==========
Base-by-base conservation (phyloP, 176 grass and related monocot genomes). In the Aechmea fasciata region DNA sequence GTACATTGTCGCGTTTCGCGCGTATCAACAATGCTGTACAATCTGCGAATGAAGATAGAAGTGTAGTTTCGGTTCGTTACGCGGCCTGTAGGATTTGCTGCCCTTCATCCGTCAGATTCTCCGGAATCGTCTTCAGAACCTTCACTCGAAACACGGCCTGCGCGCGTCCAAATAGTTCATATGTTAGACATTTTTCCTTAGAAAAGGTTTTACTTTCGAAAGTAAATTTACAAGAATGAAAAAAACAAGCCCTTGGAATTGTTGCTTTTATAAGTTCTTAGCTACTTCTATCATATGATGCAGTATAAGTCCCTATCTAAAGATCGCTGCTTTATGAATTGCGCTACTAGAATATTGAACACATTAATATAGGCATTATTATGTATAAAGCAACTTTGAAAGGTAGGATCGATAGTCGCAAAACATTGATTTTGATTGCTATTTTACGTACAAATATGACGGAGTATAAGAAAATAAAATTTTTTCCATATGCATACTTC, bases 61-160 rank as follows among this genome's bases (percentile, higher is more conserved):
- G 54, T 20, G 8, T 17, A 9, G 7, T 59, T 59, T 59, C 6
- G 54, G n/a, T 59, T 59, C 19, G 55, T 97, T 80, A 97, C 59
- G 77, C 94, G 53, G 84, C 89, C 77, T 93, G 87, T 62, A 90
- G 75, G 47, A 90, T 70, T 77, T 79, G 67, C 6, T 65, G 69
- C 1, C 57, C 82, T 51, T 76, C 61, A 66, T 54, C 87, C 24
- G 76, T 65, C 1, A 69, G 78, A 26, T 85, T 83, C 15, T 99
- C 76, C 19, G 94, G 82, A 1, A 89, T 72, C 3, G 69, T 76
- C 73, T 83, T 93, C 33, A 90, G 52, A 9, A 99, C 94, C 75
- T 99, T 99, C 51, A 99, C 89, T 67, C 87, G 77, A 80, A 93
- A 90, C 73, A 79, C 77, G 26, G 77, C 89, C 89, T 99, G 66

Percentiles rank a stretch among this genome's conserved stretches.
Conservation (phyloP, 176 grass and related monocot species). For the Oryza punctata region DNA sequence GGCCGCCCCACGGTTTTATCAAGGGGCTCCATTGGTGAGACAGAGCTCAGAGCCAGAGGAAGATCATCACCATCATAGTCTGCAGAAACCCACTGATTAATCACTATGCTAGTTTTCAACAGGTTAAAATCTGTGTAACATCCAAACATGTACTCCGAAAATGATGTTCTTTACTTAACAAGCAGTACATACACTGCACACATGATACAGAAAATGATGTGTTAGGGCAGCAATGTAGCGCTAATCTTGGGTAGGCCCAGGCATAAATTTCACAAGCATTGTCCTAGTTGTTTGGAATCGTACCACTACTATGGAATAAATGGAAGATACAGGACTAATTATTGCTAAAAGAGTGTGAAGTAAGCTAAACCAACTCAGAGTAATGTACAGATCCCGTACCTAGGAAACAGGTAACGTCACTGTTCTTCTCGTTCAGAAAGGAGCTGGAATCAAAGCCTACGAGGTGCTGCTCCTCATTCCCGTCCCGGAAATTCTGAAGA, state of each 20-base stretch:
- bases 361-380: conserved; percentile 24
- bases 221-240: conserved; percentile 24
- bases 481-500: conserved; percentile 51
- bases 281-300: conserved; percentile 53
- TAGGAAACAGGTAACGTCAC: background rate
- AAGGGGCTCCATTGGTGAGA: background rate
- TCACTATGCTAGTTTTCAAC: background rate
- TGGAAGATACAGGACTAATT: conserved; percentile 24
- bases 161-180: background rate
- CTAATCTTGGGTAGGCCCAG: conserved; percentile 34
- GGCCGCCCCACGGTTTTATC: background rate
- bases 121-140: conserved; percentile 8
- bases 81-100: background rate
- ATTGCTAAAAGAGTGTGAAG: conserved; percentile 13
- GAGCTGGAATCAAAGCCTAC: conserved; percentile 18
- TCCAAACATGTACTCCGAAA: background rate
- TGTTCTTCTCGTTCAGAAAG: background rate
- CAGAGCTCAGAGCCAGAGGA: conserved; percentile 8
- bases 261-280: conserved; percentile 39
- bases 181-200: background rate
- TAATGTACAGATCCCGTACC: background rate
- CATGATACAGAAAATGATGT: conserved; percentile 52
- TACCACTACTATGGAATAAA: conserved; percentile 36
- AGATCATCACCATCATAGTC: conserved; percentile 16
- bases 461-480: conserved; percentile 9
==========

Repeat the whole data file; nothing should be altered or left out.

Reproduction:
Base-by-base conservation (phyloP, 176 grass and related monocot genomes). In the Aechmea fasciata region DNA sequence GTACATTGTCGCGTTTCGCGCGTATCAACAATGCTGTACAATCTGCGAATGAAGATAGAAGTGTAGTTTCGGTTCGTTACGCGGCCTGTAGGATTTGCTGCCCTTCATCCGTCAGATTCTCCGGAATCGTCTTCAGAACCTTCACTCGAAACACGGCCTGCGCGCGTCCAAATAGTTCATATGTTAGACATTTTTCCTTAGAAAAGGTTTTACTTTCGAAAGTAAATTTACAAGAATGAAAAAAACAAGCCCTTGGAATTGTTGCTTTTATAAGTTCTTAGCTACTTCTATCATATGATGCAGTATAAGTCCCTATCTAAAGATCGCTGCTTTATGAATTGCGCTACTAGAATATTGAACACATTAATATAGGCATTATTATGTATAAAGCAACTTTGAAAGGTAGGATCGATAGTCGCAAAACATTGATTTTGATTGCTATTTTACGTACAAATATGACGGAGTATAAGAAAATAAAATTTTTTCCATATGCATACTTC, bases 61-160 rank as follows among this genome's bases (percentile, higher is more conserved):
- G 54, T 20, G 8, T 17, A 9, G 7, T 59, T 59, T 59, C 6
- G 54, G n/a, T 59, T 59, C 19, G 55, T 97, T 80, A 97, C 59
- G 77, C 94, G 53, G 84, C 89, C 77, T 93, G 87, T 62, A 90
- G 75, G 47, A 90, T 70, T 77, T 79, G 67, C 6, T 65, G 69
- C 1, C 57, C 82, T 51, T 76, C 61, A 66, T 54, C 87, C 24
- G 76, T 65, C 1, A 69, G 78, A 26, T 85, T 83, C 15, T 99
- C 76, C 19, G 94, G 82, A 1, A 89, T 72, C 3, G 69, T 76
- C 73, T 83, T 93, C 33, A 90, G 52, A 9, A 99, C 94, C 75
- T 99, T 99, C 51, A 99, C 89, T 67, C 87, G 77, A 80, A 93
- A 90, C 73, A 79, C 77, G 26, G 77, C 89, C 89, T 99, G 66

Percentiles rank a stretch among this genome's conserved stretches.
Conservation (phyloP, 176 grass and related monocot species). For the Oryza punctata region DNA sequence GGCCGCCCCACGGTTTTATCAAGGGGCTCCATTGGTGAGACAGAGCTCAGAGCCAGAGGAAGATCATCACCATCATAGTCTGCAGAAACCCACTGATTAATCACTATGCTAGTTTTCAACAGGTTAAAATCTGTGTAACATCCAAACATGTACTCCGAAAATGATGTTCTTTACTTAACAAGCAGTACATACACTGCACACATGATACAGAAAATGATGTGTTAGGGCAGCAATGTAGCGCTAATCTTGGGTAGGCCCAGGCATAAATTTCACAAGCATTGTCCTAGTTGTTTGGAATCGTACCACTACTATGGAATAAATGGAAGATACAGGACTAATTATTGCTAAAAGAGTGTGAAGTAAGCTAAACCAACTCAGAGTAATGTACAGATCCCGTACCTAGGAAACAGGTAACGTCACTGTTCTTCTCGTTCAGAAAGGAGCTGGAATCAAAGCCTACGAGGTGCTGCTCCTCATTCCCGTCCCGGAAATTCTGAAGA, state of each 20-base stretch:
- bases 361-380: conserved; percentile 24
- bases 221-240: conserved; percentile 24
- bases 481-500: conserved; percentile 51
- bases 281-300: conserved; percentile 53
- TAGGAAACAGGTAACGTCAC: background rate
- AAGGGGCTCCATTGGTGAGA: background rate
- TCACTATGCTAGTTTTCAAC: background rate
- TGGAAGATACAGGACTAATT: conserved; percentile 24
- bases 161-180: background rate
- CTAATCTTGGGTAGGCCCAG: conserved; percentile 34
- GGCCGCCCCACGGTTTTATC: background rate
- bases 121-140: conserved; percentile 8
- bases 81-100: background rate
- ATTGCTAAAAGAGTGTGAAG: conserved; percentile 13
- GAGCTGGAATCAAAGCCTAC: conserved; percentile 18
- TCCAAACATGTACTCCGAAA: background rate
- TGTTCTTCTCGTTCAGAAAG: background rate
- CAGAGCTCAGAGCCAGAGGA: conserved; percentile 8
- bases 261-280: conserved; percentile 39
- bases 181-200: background rate
- TAATGTACAGATCCCGTACC: background rate
- CATGATACAGAAAATGATGT: conserved; percentile 52
- TACCACTACTATGGAATAAA: conserved; percentile 36
- AGATCATCACCATCATAGTC: conserved; percentile 16
- bases 461-480: conserved; percentile 9